The ex-Liverpool and Juventus man took exception to the blown whistle, arguing that it went against the laws of the game
Borussia Dortmund midfielder Emre Can was furious at being penalised for handball in Wednesday’s Champions League quarter-final defeat to Manchester City, claiming that the penalty decision changed the course of the tie.
Dortmund went ahead early in the second leg through Jude Bellingham’s fantastic 15th-minute strike and enjoyed a slim advantage over their Premier League foe due to the away goals rule.
But Riyad Mahrez restored City’s lead on aggregate from the spot after the break after Can was judged to have handled in the area, and Phil Foden later struck to put the tie beyond doubt at 4-2 on aggregate.
What was said?
“All in all, that was okay. In the end, that doesn’t really help us either. The game clearly changed after the 1-1 draw,” the ex-Liverpool and Juventus player said to Sky Germany.
“I touched the ball first with my head and then it somehow hit my hand. The rules say it’s not a handball.
“To have received a penalty against us because of that and maybe because of that, to have lost the game leaves a bitter taste. A goal was stolen from us in the first leg. It hurts.”
Can’s Dortmund team-mate Marco Reus was also unsure about referee Carlos del Cerro Grande’s decision.
“From my point of view, it was a handball. But I was also just told that the ball bounced off Emre’s head to his hand. According to FIFA rules, it is then not a penalty,” he said.
“If it had happened like that on the other side, we would have protested loudly too, you have to be honest. You have to honestly admit that City were better and smarter today.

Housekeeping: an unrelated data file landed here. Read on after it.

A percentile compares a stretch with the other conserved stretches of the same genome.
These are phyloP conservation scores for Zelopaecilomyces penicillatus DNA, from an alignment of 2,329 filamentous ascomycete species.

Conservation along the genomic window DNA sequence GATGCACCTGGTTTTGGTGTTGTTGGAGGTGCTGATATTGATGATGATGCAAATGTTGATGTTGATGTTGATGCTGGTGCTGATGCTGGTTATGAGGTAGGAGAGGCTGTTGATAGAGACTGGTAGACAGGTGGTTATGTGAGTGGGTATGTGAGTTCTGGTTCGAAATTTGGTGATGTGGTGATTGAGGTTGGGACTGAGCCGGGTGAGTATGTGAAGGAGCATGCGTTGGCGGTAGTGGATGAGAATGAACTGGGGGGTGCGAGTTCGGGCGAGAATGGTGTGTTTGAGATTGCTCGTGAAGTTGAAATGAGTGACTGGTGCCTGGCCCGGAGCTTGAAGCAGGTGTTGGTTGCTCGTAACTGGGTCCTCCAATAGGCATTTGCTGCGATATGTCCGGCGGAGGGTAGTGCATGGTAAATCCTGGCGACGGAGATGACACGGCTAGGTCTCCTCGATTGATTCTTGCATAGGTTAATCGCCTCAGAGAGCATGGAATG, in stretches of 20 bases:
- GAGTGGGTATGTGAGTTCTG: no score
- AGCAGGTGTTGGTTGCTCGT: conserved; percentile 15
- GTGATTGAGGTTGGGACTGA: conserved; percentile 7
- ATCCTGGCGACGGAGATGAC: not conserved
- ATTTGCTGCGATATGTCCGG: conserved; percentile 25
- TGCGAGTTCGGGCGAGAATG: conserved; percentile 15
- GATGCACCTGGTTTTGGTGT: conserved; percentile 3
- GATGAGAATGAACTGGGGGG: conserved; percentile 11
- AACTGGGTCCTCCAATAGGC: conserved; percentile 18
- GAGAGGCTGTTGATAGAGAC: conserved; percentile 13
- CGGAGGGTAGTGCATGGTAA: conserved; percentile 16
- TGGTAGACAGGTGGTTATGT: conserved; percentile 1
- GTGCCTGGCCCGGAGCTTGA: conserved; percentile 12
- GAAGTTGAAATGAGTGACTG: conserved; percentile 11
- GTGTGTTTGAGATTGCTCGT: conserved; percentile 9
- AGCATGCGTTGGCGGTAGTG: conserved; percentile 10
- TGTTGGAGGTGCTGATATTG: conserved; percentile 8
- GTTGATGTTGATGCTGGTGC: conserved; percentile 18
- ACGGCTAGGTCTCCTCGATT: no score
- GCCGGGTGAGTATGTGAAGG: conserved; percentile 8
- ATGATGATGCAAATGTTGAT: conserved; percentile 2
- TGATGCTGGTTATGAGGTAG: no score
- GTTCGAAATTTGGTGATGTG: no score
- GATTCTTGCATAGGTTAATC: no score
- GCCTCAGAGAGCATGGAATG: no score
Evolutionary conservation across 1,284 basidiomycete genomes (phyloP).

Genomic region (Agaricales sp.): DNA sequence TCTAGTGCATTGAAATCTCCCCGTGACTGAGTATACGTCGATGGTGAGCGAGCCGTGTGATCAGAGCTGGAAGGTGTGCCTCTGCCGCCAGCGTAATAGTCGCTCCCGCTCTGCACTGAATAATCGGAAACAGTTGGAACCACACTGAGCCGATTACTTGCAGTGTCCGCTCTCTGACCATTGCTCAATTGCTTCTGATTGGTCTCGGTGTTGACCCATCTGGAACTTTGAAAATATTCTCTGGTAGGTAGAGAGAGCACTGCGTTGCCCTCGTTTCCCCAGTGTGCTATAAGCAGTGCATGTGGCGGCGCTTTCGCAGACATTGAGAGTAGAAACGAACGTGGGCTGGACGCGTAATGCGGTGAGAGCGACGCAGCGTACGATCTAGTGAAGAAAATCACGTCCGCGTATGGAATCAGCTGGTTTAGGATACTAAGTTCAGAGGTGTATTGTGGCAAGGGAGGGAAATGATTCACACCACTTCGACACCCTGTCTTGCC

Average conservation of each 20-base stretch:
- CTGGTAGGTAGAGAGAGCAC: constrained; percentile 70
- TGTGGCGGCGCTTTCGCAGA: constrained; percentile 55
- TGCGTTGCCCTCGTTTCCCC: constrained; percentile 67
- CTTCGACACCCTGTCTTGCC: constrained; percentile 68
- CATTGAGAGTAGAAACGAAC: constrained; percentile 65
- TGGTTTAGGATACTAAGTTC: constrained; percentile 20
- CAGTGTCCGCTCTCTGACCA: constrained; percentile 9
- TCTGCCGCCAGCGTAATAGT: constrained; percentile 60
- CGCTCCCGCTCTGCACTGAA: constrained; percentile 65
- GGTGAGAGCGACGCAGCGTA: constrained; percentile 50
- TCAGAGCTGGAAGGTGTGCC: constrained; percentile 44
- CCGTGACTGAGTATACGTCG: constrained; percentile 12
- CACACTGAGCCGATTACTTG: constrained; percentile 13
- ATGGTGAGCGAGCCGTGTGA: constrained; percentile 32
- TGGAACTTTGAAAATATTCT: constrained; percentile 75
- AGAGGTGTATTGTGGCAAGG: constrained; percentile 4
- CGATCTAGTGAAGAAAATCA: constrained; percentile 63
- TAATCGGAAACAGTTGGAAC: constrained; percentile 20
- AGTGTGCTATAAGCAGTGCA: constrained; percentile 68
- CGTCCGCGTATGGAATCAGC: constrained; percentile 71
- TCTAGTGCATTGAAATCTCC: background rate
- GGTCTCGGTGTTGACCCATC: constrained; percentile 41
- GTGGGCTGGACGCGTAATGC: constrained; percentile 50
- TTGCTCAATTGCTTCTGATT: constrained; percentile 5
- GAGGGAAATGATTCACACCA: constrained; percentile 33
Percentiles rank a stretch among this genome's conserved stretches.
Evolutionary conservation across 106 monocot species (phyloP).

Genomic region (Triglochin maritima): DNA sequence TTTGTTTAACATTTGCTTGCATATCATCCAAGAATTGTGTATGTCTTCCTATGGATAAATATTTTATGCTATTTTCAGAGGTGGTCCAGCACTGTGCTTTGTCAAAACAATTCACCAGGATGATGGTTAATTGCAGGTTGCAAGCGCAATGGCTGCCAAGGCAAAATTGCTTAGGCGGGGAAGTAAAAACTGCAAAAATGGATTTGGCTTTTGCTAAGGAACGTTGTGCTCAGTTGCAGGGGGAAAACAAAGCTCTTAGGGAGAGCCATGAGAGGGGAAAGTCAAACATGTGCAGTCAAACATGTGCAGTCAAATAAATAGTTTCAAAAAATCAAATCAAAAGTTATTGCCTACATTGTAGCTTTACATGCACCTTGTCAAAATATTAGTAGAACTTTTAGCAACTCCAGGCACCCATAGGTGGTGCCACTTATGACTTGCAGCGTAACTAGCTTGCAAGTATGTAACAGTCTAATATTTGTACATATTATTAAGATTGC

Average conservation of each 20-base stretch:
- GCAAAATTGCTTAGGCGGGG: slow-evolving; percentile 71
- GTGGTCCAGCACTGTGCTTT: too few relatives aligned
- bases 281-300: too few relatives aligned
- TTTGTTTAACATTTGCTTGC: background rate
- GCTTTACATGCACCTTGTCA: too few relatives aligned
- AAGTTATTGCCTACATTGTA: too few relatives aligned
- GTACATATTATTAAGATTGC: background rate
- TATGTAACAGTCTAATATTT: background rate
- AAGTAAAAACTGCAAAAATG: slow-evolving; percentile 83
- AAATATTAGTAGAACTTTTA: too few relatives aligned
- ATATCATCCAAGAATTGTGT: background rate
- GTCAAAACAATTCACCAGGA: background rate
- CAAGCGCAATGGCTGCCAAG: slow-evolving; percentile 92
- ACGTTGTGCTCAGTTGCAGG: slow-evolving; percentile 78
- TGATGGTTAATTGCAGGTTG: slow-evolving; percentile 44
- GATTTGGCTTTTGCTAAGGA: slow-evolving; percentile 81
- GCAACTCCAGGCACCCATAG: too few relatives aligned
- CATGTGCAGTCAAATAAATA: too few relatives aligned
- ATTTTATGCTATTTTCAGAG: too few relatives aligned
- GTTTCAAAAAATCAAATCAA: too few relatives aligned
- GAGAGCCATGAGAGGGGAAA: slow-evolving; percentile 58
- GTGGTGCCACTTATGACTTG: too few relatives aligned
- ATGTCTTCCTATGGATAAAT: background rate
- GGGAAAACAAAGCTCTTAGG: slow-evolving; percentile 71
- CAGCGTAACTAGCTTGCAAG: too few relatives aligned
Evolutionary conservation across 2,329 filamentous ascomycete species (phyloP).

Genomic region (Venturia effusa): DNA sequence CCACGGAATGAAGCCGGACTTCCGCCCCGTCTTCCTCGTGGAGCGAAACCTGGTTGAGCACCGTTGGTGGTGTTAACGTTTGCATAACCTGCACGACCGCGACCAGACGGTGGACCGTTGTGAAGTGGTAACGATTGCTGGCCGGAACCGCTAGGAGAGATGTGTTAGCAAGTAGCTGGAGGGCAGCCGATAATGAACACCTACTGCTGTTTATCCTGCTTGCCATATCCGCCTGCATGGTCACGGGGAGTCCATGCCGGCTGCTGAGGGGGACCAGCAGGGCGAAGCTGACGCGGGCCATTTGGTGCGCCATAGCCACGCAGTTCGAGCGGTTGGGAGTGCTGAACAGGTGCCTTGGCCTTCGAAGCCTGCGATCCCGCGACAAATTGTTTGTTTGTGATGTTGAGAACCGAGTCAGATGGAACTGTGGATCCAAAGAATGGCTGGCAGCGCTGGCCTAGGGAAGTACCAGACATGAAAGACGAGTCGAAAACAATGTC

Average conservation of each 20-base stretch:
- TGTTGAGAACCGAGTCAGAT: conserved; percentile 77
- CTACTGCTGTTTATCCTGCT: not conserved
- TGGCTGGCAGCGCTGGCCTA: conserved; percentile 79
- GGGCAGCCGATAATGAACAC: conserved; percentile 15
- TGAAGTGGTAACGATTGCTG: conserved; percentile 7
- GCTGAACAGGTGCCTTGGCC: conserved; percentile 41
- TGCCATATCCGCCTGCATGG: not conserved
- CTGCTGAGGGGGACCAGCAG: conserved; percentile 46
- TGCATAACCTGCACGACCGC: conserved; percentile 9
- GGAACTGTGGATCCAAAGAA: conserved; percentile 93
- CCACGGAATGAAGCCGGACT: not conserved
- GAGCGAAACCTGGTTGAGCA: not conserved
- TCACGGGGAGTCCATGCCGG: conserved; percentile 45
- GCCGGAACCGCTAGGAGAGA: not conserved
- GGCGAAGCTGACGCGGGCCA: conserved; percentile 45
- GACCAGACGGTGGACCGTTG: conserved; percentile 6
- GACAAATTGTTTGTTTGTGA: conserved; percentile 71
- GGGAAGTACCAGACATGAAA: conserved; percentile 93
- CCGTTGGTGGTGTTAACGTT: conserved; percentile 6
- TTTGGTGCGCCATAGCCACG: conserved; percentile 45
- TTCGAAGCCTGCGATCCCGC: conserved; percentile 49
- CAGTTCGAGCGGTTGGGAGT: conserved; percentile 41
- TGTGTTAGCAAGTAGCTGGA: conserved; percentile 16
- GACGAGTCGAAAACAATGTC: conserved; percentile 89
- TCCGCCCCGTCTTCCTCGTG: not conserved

“You have to acknowledge that without envy. Still, if we didn’t concede the goal, maybe we could have kept it open. Then we might get better counter situations, unfortunately we didn’t manage that. “
What do the rules say?
The International Football Association Board (IFAB) moved in March to clarify the current handball law due to concerns over inconsistent or incorrect applications of the rules.
“The members confirmed that not every touch of a player’s hand/arm with the ball is an offence,” the IFAB explained in a statement.
“In terms of the criterion of the hand/arm making a player’s body ‘unnaturally bigger’, it was confirmed that referees should continue to use their judgment in determining the validity of the hand/arm’s position in relation to the player’s movement in that specific situation.”
Law 12 of the IFAB’s Laws of the Game deems that a ball that touches a player’s hand or arm directly from the player’s own head or body, including the foot, should not be penalised, unless the contact is deliberate, the hand/arm has made their body unnaturally bigger or the hand/arm is above/beyond their shoulder level.